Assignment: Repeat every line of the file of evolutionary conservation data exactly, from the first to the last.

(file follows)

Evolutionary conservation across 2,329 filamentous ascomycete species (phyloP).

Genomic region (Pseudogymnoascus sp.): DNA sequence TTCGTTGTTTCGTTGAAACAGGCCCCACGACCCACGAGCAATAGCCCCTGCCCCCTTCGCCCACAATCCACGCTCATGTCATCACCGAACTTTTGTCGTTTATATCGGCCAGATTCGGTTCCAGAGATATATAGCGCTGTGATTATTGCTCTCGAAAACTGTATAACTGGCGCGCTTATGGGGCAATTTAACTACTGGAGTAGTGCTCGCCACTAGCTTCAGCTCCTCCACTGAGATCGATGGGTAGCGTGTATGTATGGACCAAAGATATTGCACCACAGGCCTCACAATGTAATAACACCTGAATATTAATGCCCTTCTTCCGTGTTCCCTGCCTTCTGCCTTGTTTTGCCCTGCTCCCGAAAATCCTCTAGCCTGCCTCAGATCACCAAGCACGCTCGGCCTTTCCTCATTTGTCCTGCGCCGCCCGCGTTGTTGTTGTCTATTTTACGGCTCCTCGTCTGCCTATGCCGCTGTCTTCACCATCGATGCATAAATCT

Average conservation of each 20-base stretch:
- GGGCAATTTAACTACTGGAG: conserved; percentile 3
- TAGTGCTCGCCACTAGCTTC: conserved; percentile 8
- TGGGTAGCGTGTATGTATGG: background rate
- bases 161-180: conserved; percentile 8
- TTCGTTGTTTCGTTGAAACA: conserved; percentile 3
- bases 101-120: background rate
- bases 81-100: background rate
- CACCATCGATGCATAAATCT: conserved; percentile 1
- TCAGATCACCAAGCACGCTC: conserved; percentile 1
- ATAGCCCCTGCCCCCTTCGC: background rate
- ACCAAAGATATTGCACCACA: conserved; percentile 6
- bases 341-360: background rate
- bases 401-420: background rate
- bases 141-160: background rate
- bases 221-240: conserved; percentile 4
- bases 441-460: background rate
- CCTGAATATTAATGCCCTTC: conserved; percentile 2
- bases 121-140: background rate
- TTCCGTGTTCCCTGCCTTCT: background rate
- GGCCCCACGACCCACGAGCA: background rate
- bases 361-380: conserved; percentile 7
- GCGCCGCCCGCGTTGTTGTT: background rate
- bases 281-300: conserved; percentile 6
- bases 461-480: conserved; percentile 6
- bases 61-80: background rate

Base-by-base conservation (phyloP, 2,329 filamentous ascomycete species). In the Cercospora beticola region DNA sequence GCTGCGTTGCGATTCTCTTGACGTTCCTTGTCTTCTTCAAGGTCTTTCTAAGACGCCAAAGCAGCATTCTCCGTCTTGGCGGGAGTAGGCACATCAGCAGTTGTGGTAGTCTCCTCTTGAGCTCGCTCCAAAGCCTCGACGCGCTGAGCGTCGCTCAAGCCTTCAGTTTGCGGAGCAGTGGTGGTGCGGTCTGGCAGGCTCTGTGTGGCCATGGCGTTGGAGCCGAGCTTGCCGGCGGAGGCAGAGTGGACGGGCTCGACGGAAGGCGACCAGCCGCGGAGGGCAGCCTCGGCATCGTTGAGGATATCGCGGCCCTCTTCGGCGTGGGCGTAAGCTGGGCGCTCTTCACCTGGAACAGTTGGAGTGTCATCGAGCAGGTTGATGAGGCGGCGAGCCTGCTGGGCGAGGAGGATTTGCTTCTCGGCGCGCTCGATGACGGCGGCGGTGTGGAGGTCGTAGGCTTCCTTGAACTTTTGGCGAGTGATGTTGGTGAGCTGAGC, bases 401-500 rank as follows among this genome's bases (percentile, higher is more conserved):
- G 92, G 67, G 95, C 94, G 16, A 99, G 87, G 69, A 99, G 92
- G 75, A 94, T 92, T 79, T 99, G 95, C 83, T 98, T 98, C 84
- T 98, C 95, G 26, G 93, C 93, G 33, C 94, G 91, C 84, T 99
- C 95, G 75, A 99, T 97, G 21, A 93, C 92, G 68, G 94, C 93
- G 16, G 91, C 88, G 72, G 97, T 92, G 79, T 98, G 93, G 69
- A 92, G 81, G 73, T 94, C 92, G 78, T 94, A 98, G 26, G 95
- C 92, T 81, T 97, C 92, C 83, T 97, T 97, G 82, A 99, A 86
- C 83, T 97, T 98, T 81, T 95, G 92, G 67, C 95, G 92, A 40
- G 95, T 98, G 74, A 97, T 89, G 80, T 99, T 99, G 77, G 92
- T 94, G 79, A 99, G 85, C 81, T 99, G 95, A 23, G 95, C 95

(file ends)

Evolutionary conservation across 2,329 filamentous ascomycete species (phyloP).

Genomic region (Pseudogymnoascus sp.): DNA sequence TTCGTTGTTTCGTTGAAACAGGCCCCACGACCCACGAGCAATAGCCCCTGCCCCCTTCGCCCACAATCCACGCTCATGTCATCACCGAACTTTTGTCGTTTATATCGGCCAGATTCGGTTCCAGAGATATATAGCGCTGTGATTATTGCTCTCGAAAACTGTATAACTGGCGCGCTTATGGGGCAATTTAACTACTGGAGTAGTGCTCGCCACTAGCTTCAGCTCCTCCACTGAGATCGATGGGTAGCGTGTATGTATGGACCAAAGATATTGCACCACAGGCCTCACAATGTAATAACACCTGAATATTAATGCCCTTCTTCCGTGTTCCCTGCCTTCTGCCTTGTTTTGCCCTGCTCCCGAAAATCCTCTAGCCTGCCTCAGATCACCAAGCACGCTCGGCCTTTCCTCATTTGTCCTGCGCCGCCCGCGTTGTTGTTGTCTATTTTACGGCTCCTCGTCTGCCTATGCCGCTGTCTTCACCATCGATGCATAAATCT

Average conservation of each 20-base stretch:
- GGGCAATTTAACTACTGGAG: conserved; percentile 3
- TAGTGCTCGCCACTAGCTTC: conserved; percentile 8
- TGGGTAGCGTGTATGTATGG: background rate
- bases 161-180: conserved; percentile 8
- TTCGTTGTTTCGTTGAAACA: conserved; percentile 3
- bases 101-120: background rate
- bases 81-100: background rate
- CACCATCGATGCATAAATCT: conserved; percentile 1
- TCAGATCACCAAGCACGCTC: conserved; percentile 1
- ATAGCCCCTGCCCCCTTCGC: background rate
- ACCAAAGATATTGCACCACA: conserved; percentile 6
- bases 341-360: background rate
- bases 401-420: background rate
- bases 141-160: background rate
- bases 221-240: conserved; percentile 4
- bases 441-460: background rate
- CCTGAATATTAATGCCCTTC: conserved; percentile 2
- bases 121-140: background rate
- TTCCGTGTTCCCTGCCTTCT: background rate
- GGCCCCACGACCCACGAGCA: background rate
- bases 361-380: conserved; percentile 7
- GCGCCGCCCGCGTTGTTGTT: background rate
- bases 281-300: conserved; percentile 6
- bases 461-480: conserved; percentile 6
- bases 61-80: background rate

Base-by-base conservation (phyloP, 2,329 filamentous ascomycete species). In the Cercospora beticola region DNA sequence GCTGCGTTGCGATTCTCTTGACGTTCCTTGTCTTCTTCAAGGTCTTTCTAAGACGCCAAAGCAGCATTCTCCGTCTTGGCGGGAGTAGGCACATCAGCAGTTGTGGTAGTCTCCTCTTGAGCTCGCTCCAAAGCCTCGACGCGCTGAGCGTCGCTCAAGCCTTCAGTTTGCGGAGCAGTGGTGGTGCGGTCTGGCAGGCTCTGTGTGGCCATGGCGTTGGAGCCGAGCTTGCCGGCGGAGGCAGAGTGGACGGGCTCGACGGAAGGCGACCAGCCGCGGAGGGCAGCCTCGGCATCGTTGAGGATATCGCGGCCCTCTTCGGCGTGGGCGTAAGCTGGGCGCTCTTCACCTGGAACAGTTGGAGTGTCATCGAGCAGGTTGATGAGGCGGCGAGCCTGCTGGGCGAGGAGGATTTGCTTCTCGGCGCGCTCGATGACGGCGGCGGTGTGGAGGTCGTAGGCTTCCTTGAACTTTTGGCGAGTGATGTTGGTGAGCTGAGC, bases 401-500 rank as follows among this genome's bases (percentile, higher is more conserved):
- G 92, G 67, G 95, C 94, G 16, A 99, G 87, G 69, A 99, G 92
- G 75, A 94, T 92, T 79, T 99, G 95, C 83, T 98, T 98, C 84
- T 98, C 95, G 26, G 93, C 93, G 33, C 94, G 91, C 84, T 99
- C 95, G 75, A 99, T 97, G 21, A 93, C 92, G 68, G 94, C 93
- G 16, G 91, C 88, G 72, G 97, T 92, G 79, T 98, G 93, G 69
- A 92, G 81, G 73, T 94, C 92, G 78, T 94, A 98, G 26, G 95
- C 92, T 81, T 97, C 92, C 83, T 97, T 97, G 82, A 99, A 86
- C 83, T 97, T 98, T 81, T 95, G 92, G 67, C 95, G 92, A 40
- G 95, T 98, G 74, A 97, T 89, G 80, T 99, T 99, G 77, G 92
- T 94, G 79, A 99, G 85, C 81, T 99, G 95, A 23, G 95, C 95